A good way to practice is to undo and redo an existing wheel. At least that way you know it all works together and how it should come out. Starting from scratch you can make mistakes in the design and the process and it can be hard to tell where you went wrong.


    • mrpelican
      mrpelican commented
      Editing a comment
      I tried 3 cross in the calculator as well. It came out okay, but the angle between the spokes and rim was a little lower with 2 cross. The guy that made that calculator also had a note for that hub that he recommends 2 cross with it.

    • 73Eldo
      73Eldo commented
      Editing a comment
      Interesting. I didn't think those were too big especially on a 27.5. I think Grin has some videos talking about building wheels with hub motors which can get pretty big so conventional lacing rules kinda don't apply.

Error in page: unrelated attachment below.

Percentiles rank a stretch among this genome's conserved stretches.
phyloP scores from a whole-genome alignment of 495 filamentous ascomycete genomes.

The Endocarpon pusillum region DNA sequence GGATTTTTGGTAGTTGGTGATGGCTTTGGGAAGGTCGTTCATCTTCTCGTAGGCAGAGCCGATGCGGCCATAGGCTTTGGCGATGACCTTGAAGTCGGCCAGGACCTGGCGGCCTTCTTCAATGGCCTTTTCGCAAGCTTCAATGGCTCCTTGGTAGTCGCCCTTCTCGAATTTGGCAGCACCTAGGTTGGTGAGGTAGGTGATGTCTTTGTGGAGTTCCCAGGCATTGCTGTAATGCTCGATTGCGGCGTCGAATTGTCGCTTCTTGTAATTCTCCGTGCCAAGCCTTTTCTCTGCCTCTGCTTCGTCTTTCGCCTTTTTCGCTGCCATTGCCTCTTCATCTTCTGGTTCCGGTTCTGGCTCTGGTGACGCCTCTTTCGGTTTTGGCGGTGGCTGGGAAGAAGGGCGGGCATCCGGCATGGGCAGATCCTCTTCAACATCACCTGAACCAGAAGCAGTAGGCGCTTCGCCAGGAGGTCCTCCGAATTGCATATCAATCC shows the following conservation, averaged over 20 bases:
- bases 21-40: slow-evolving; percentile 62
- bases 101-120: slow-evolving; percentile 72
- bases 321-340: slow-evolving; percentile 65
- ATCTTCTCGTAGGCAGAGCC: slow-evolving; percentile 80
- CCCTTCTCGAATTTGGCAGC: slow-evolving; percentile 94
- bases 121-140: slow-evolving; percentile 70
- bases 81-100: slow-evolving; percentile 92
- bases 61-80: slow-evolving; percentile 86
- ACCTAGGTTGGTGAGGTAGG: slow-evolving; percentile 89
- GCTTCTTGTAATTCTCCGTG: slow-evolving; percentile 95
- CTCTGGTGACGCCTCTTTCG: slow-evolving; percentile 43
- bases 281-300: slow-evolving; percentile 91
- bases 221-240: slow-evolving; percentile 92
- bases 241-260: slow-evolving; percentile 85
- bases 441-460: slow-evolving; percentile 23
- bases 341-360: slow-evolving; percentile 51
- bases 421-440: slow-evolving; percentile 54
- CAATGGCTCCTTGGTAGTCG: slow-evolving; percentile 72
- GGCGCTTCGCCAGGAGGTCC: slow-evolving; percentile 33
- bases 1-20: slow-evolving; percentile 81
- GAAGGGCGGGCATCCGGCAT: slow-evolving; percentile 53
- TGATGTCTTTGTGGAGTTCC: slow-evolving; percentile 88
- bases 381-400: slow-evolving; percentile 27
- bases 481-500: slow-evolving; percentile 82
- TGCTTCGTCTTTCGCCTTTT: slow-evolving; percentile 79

For hub shells as big around as the Alfine, I suggest three-cross lacing for narrow/low and directionally drilled 700C rims (like those from Ryde), two-cross for 650B/27.5 or 26 inch, and one-cross for 20 inch - especially for the taller/wider rims, like those from Velocity.

    Rohloff and Enviolo both recommend two-cross lacing max, and no radial spoking.

    I can't write much on rim brands, but I have and like rims from Velocity, Halo, and Ryde.
    Last edited by ncmired; 03-03-2023, 06:33 AM.


      Here is the link to that part of Grin's site. I don't remember if its in the text or videos but I think I saw them go into depth about the pros and cons of the different options and I think they have their own spoke calculator that is optimized for hub motors which tend to be pretty large. I think they also have some how to build a wheel videos.

      There are many good print and online references for lacing bicycle wheels. Many will defer to Sheldon Brown, Brandt's Bicycle Wheel Book, and others. However, a lot of the points and details with a conventional bicycle hubs don't necessarily apply to hub motors with their much larger flange diameter.


        It's hard to see, but my Marrakesh has 650B Cliffhanger rims, laced 3-cross in the front (36 spoke Velo Orange disc hub) and 2-cross in the back (36 spoke Alfine SG-S501 hub). The spoke-to-rim angles for the quad spoke sets are almost identical front to rear and are "comfortable".